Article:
Before moving to Madison in 2016, Julian Zepeda was a marine biologist who spent his days with turtles in his hometown of Puerto Vallarta, Mexico. But when he and wife Heidi prepared to start a new life near her Spring Green home, she told the animal lover he might need to consider new interests.
“Cows are probably your best bet,” she told him.
Four years later, Julian has channeled his love of science in a very different direction: making tortillas.
It began as a problem-solving endeavor. Julian had tried one Madison Mexican restaurant after another and found them all disappointing. The dishes were fine, he said, but the tortillas just weren’t up to par. Ditto for the tortillas he found at the grocery store, which were full of preservatives. “You can smell the chemicals,” he said.
These were nothing like the tortillas he’d grown up eating in Puerto Vallarta, where families visit the mill daily to get fresh masa, or corn dough, to form tortillas, tamales or gorditas.
Julian set to work experimenting in his own kitchen, soaking corn and using a meat grinder to grind it, then pressing and cooking his own tortillas.
Grinding the corn by hand took hours and supplies were limited, but the demand was clear.
“They turned out really good,” he said. Soon friends were asking for more for their next parties.
“That is when I said, ‘Well, I think this is a good idea.’”
In 2018, Julian quit his job in a genetics laboratory and dove into his new career with the diligence of an academic. He headed to Mexico for three months to study under the country’s master tortilla makers. There he learned the finer details of nixtamalization, a traditional process of chemically transforming corn by soaking and cooking it with pickling lime (calcium hydroxide). The process kills toxins, aids in digestion and alters the grain’s flavor, color and texture.
The traditional way is no longer the norm. Many tortilla companies instead use dry ground corn mixed with additional chemicals, though nixtamalization has received renewed interest in Mexico in recent years.
Back in Wisconsin, Julian connected with farmers and made arrangements to grind their corn at Lonesome Stone Milling in Lone Rock, where Heidi and her dad used to buy grain for the family’s cattle farm in the ‘90s.
He and Heidi are the company's only employees. Julian is the molinero, rinsing the corn twice before grinding it with a device made of volcanic stone, carefully calibrating the amount of water to add for each variety of corn and mixing the masa to soften it.
Heidi is the tortillera, with a special knack for operating a specialized machine that they imported from Mexico. The machine forms the masa into a sausage shape and slices and presses each tortilla. The tortillas are cooked three times total, causing them to inflate.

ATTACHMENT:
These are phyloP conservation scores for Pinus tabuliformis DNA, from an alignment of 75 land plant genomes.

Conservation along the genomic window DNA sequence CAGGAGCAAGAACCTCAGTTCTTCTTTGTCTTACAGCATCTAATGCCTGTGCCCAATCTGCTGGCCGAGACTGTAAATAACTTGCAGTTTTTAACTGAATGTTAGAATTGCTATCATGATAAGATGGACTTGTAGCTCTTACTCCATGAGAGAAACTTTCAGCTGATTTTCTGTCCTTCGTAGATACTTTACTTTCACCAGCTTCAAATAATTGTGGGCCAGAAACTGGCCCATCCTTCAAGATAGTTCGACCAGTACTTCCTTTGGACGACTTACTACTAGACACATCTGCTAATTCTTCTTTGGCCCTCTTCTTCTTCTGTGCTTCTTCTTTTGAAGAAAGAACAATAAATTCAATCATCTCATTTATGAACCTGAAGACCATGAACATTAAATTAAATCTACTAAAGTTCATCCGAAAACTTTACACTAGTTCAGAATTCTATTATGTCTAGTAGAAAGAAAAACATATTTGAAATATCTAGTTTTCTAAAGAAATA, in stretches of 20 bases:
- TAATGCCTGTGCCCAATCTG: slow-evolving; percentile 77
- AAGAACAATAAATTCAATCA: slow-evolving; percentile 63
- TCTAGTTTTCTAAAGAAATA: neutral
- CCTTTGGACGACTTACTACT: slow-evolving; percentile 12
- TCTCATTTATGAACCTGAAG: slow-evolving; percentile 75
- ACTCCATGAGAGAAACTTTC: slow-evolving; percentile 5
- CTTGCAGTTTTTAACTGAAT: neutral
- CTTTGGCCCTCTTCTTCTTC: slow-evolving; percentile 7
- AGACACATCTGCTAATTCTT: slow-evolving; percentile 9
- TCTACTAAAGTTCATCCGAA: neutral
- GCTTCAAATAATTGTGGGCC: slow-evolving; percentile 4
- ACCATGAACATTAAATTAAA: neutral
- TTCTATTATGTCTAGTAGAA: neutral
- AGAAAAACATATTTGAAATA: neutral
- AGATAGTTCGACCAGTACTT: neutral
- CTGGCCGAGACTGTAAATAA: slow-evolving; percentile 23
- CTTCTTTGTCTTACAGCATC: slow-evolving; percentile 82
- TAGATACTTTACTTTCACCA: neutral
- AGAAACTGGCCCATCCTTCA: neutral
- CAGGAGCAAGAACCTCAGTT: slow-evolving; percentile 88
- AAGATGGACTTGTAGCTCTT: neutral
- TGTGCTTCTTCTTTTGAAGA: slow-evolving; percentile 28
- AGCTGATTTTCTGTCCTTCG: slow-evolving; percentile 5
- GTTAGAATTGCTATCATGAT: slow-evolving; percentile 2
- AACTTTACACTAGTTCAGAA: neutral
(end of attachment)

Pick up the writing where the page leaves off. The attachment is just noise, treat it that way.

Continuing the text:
It’s an artistic process, Julian said, but also a scientific one. It’s easy to overcook the corn or get the water ratio wrong, so he’s always monitoring pH, temperature and water absorption.
“He’s a data junkie,” Heidi joked, noting that he documented the ways that Wisconsin’s fluctuations in temperature and humidity change the tortilla-making process.
“I take notes of everything. I like to have a standard process to not have any mistakes in the future,” Julian said. “We’ve made all the different mistakes and I always document it.”
Tortillerias Zepeda’s offerings change seasonally. Currently on offer are yellow, white, and organic blue varieties, which can be found in nine stores in Dane County and Spring Green, including three Willy St. Co-op locations, Pasture and Plenty and The Conscious Carnivore. Prices vary by retailer. At Willy Street Co-op, the yellow variety costs $4.29 for a dozen and the organic blue is $5.99.
Those who want to help a neighbor in need can purchase “Community Tortillas” ($5 for a dozen), which will be donated to local food pantries through Pasture and Plenty. During the novel coronavirus pandemic, the Zepedas have even piloted bike delivery for customers near their east side home.
The tortillas have found their way onto local menus. At Canteen, a taco spot downtown, they’re an upgrade option for tacos. At Paoli Schoolhouse American Bistro in Belleville, they’re part of the chilaquiles and tacos.
As the Zepedas’ tortillas have inspired professional chefs, they believe they’ll inspire home kitchen innovations too.
“I really enjoy seeing people try a traditional, real tortilla. I like to see their faces how they say, ‘Wow, this is different than anything we’ve had before,’” Julian said.
“Obviously everybody thinks of tacos,” Heidi said. But she also recommends options like enchiladas, tortilla soup and enmoladas, or tortillas dipped in mole sauce.
Through such experimentation, they hope customers come to understand the versatility that has made corn such a treasured part of Mexican culture.
“It’s the basis of the civilization, practically,” Julian said. “We just use corn for everything.”
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